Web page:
From the Introduction by Peter Washington- Victor Hugo might be regarded as the Mr Toad of French literature: vain, arrogrant, pompous, selfish, cold and stingy; a windbag, a humbug and a fraud, absurdly puffed up with the immensity of his own greatness. But unlike Mr Toad, he was also an astute and energetic promoter of hisown image as a Great Man. The process began early. Writing in Hugo's lifetime, Virginie Ancelot recalls the reception the young poet received in literary drawing-rooms when he arrived to read his latest ode. "...There was a few moments' silence; then someone rose and approached him with visible emotion, took his hand and raised their eyes to heaven.The multitude listened. A single word was heard, to the great surprise of the uninitiated. And this word, which echoed in every corner of the salon, was:'Cathedral!'Then the orator returned to his place; another rose and cried out: 'Ogive!'A third looked round him and ventured:'Egyptian Pyramid!'The assembly applauded, and then it was lost in profound reflection." To the Anglo-Saxon mind - and, it should be said, to many Frenchmen - this is Parisian literary life at its worst: the posturing, the pretension, the self-regard, masquerading under the name of art. Yet Hugo is the man who wrote a handful of the most exquisite lyrics - 'Victor Hugo, helas!'said Gide when someone asked him to name the finest French poet - and at least one novel judged to be supreme. In his person, he sums up all that is most monsterous in writerly vanity; in his best work he transcended his failings. How did he do it? How did a monster come to write the masterpiece that is Les Miserables? * In an early essay on Scott, Hugo prophesies that"After the picturesque but prosaic novel of Walter Scott, there will still be another novel to create ... It is the novel which is at once drama and epic, picturesque and poetic, real and ieal, true and great, the novel which will enshrine Walter Scott in Homer."These words were written in 1823, just after the publication of his own first novel, Han d'Islande, and there is no doubt that Hugo had himself in mind as the man who could 'enshrine Walter Scott as Homer'. Anyone who can still get through this book may take a rather different view. Set in seventeeth-century Norway and dripping with gore on every page, Han d'Islande is nearer to the Gothic horror tradition than to Scott. For the man who really succeeded in reconciling the genres of epic and historic fiction we have to look further afield, to Hugo's own admirerer, Tolstoy. Yet it was Tolstoy who vindicated the French novelist's early ambition by judging Les Miserables one of the world's great novels, if not the greates, and acknowledged its effect on his own work. Les Miserables was completed in 1862, shortly before the Russian novelist began War and Peace. The two novels are set in the same period. It cannot be said that Hugo had much to teach his junior about structure or characterization; like all his attempts at epic, in prose and verse, Les Miserables rambles, there are huge digressions and absurdities of plot, the characters are often thin, the action melodramatic. But in spacious, vigorous story-telling, in the use of an historical framework, in the relating of human events to a larger philosophical and spiritual context, in the deployment of fiction as a social and political weapon, in the exalatation of 'the people' as a supreme authority, in the treatment of suffering as a dominant theme - in all these matters, Hugo exerted a profound influence on Tolstoy. Without his example, War and Peace might have been a very different novel. Perhaps the most extraordinary point of contact between them concerns Napoleon. One might expect the emperor to intrigue European writers in the early nineteenth century, as he intrigues Byron, Balzac and Stendhal, among others, but by the 1860s almost half a century had passed since Waterloo, yet Hugo and Tolstoy are still trying to unravel the mystery of one whose shadow falls across the entire century. For Tolstoy, Napoleon is pre-eminently a human being - an extraordinary man, certainly, the instrument of destiny, but still a man. For Hugo he is more like a superman, a mysterious brooding presence with almost divine powers. The point is made by an ironic comparison between Napoleon and Wellington. Hugo's argument seems to be that Napoleon ought to have won Waterloo by sheer force of genius - indeed, that he did win it, when judged according to the rules of natural justice - but that Wellington achieved a victory on points by taking more care to spy out the lay of the battlefield and to estimate the balance of forces. Calculation is everything to the mundane Englishman, imagination nothing. When lightning flashes round the emperor's head, the duke looks like a very ordinary man. While Napoleon surveys the heavens, Wellington consults his watch. Clearly, the image of general as genius was vital to Hugo's own project of himself as a literary Napoleon, but there is more to it than that. Commentators have often lamented the digression on Waterloo which is quite unnecessary to the plot and, coming early in the book, throws it decisively out of its narrative stride. But Hugo, though careless of structural refinement, does have a more serious purpose here - a purpose from which Tolstoy must have learnt much, and not only in his description of Borodino. For Hugo, who in turn learnt so much from Scott, grasped the fact that by imprinting the significance of a decisive historical moment on the minds of his readers he could hugely enlarge the scope of his novel. Precisely because Les Miserables is about little people, the history of a great man is one means of linking their petty lives with the Infinite. (The link is made touchingly explicit in the chapter called 'In Which Little Gavroche Takes Advantage of Napoleon the Great'.) Even events as great as Waterloo, we are told, can hinge on details: the location of a ditch, the arrival of a platoon. Conversely, the most trivial life may exemplify a great truth - and in that sense, all lives are equally significant, for every existence embodies these truths. At the same time, Hugo's treatment of Waterloo makes it clear that realities and appearances diverge as much in everyday life as they do in historical interpretation - and that the two divergences are linked. What a post-Waterloo Frenchman thinks of Napoleon helps to shape what he thinks of himself. Sometimes we try to envision history in our own image; sometimes we use it to understand ourselves; at all times we are formed by it without our knowledge. One function of fiction is to help us achieve that knowledge. Les Miserables is, among other things, an attempt to explain the people of the mid-nineteenth century to themselves. Jean Valjean finds himself in a certain situation because he is a poor Frenchman at a particular time. This is one version of Fate - the sociological and political explanation of things. But Valjean is like Waterloo: his life also has a deeper purpose, a hidden meaning. Hugo has a number of names for this meaning - Fate, Destiny, God, the Infinite. But whatever he calls it, we observe a complex dialogue throughout the book between the surface causes of Valjean's predicament - poverty and ignorance - and their deeper meaning, to which he penetrates through suffering.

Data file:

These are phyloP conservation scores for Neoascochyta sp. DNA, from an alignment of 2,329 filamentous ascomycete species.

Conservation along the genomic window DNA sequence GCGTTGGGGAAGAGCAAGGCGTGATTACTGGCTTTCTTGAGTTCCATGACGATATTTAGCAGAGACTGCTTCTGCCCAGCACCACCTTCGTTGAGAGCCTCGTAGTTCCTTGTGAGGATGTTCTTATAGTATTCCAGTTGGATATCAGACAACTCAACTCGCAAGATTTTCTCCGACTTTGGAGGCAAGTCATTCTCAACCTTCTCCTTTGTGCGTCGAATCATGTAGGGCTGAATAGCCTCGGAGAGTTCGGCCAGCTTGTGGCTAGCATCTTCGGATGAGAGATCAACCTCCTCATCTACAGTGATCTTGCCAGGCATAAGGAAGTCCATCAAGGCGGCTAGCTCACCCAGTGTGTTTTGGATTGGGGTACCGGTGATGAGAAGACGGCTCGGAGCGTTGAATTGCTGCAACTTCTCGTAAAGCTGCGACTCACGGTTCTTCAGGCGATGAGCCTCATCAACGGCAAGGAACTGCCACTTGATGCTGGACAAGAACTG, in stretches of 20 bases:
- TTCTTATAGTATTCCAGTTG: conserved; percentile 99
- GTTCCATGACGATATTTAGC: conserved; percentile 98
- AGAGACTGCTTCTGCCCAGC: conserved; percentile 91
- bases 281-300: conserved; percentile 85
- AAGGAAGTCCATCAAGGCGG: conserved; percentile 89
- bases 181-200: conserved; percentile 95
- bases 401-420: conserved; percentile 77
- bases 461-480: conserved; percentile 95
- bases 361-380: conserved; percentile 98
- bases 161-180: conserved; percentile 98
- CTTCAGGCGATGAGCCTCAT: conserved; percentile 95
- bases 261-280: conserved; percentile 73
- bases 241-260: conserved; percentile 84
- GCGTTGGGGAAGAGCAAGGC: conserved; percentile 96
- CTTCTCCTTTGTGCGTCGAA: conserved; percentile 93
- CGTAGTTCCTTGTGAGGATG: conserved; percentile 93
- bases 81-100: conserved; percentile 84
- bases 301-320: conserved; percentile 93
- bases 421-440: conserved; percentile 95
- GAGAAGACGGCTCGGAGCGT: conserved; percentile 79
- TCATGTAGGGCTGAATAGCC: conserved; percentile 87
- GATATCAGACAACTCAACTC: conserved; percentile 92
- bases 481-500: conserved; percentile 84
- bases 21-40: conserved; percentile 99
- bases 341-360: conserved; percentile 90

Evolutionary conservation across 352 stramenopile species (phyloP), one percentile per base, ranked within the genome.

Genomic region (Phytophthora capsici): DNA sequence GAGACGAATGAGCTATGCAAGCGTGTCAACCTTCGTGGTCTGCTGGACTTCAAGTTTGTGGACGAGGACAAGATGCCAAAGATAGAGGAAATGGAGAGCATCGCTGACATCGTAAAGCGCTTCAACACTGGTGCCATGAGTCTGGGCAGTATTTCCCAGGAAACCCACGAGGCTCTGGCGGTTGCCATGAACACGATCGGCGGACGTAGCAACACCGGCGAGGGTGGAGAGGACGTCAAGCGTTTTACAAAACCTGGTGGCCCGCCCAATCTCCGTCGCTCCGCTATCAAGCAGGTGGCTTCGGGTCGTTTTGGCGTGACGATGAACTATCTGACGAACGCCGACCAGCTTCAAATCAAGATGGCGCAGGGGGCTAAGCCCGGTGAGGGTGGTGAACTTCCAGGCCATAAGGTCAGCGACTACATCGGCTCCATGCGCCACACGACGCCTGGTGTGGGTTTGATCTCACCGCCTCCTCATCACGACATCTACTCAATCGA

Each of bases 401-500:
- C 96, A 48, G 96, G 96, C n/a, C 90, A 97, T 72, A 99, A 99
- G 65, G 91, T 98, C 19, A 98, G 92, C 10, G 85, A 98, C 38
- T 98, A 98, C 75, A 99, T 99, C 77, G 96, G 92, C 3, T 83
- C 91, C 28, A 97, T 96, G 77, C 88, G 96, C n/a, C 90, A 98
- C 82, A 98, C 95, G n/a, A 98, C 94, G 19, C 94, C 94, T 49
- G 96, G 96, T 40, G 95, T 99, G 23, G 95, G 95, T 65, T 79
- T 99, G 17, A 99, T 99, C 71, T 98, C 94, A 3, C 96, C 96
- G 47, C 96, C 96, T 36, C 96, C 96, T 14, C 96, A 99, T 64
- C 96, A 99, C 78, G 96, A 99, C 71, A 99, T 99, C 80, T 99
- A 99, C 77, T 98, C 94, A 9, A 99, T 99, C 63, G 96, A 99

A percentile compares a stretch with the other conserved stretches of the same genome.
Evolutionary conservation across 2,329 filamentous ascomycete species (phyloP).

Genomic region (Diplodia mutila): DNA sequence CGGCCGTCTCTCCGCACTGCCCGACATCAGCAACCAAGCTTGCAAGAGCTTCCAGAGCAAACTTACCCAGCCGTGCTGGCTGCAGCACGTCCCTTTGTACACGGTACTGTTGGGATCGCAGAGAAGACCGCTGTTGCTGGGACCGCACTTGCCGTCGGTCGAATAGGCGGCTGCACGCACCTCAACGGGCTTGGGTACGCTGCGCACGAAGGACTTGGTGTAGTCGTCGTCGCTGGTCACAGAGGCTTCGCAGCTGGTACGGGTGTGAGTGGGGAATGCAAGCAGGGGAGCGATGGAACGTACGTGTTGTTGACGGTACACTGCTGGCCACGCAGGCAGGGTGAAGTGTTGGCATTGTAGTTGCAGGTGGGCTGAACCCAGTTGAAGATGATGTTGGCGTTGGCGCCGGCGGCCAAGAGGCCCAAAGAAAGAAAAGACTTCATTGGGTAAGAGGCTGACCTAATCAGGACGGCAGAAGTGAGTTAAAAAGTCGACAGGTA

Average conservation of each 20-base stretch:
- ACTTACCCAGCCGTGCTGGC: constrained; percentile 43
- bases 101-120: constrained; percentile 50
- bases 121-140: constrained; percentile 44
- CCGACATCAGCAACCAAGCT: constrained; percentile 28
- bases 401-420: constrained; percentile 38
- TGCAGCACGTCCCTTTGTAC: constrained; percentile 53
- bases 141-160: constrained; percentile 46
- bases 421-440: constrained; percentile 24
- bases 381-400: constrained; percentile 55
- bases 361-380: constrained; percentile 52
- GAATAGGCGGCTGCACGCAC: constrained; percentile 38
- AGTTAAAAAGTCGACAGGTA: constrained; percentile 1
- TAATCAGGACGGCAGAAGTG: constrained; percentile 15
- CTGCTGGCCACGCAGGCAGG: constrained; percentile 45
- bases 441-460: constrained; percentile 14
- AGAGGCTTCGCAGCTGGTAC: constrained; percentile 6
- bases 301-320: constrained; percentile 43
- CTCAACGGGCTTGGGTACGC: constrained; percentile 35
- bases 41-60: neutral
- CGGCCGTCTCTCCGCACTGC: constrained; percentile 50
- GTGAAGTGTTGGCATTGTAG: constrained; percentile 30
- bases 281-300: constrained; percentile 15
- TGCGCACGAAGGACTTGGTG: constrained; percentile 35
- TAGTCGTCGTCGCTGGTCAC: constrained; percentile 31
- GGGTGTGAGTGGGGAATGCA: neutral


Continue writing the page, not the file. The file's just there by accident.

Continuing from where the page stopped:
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Book Description Penguin UK, 2014. Hardcover. Book Condition: New. The Wretched - or Les Misérables in its original title - is Victor Hugo's epic novel of redemption, sacrifice, love and suffering, set against the turbulent backdrop of early nineteenth-century France. It tells the story of ex-convict Jean Valjean, who has spent nineteen brutal years in chains after stealing a loaf of bread. Saved by an act of charity, he is then offered a chance of happiness when he encounters the downtrodden Fantine and vows to rescue her daughter Cosette - but is constantly pursued by the implacable policeman Javert, who will not let him escape his past. An instant bestseller on publication in 1862, The Wretched is a novel of intense emotional power, weaving together individual stories with true historical events to create a rich, imaginative drama of human life. Christine Donougher's powerful, lucid and authoritative new translation is accompanied by an introduction by Robert Tombs discussing Hugo's life as a novelist and progressive political crusader, and the dramatic historical context of the novel. 'A great writer ? inventive, witty, sly, innovatory.' A. S. Byatt'Still grips the reader with its epic narrative sweep and all-embracing humanitarianism.' The Sunday Times . Hardcover. Bookseller Inventory # MM-40025861
Book Description 2013. Hardcover. Book Condition: New. Hardcover. This is a brilliant new translation by Christine Donougher of Victor Hugo's thrilling masterpiece, with an introduction by Robert Tombs. The Wretched ( Les Miserables) is the basis for bot.Shipping may be from multiple locations in the US or from the UK, depending on stock availability. 1456 pages. 1.235. Bookseller Inventory # 9780141393599
Book Description 2013. Hardcover. Book Condition: New. Hardcover. This is a brilliant new translation by Christine Donougher of Victor Hugo's thrilling masterpiece, with an introduction by Robert Tombs. The Wretched ( Les Miserables) is the .Shipping may be from our Sydney, NSW warehouse or from our UK or US warehouse, depending on stock availability. 1456 pages. 1.235. Bookseller Inventory # 9780141393599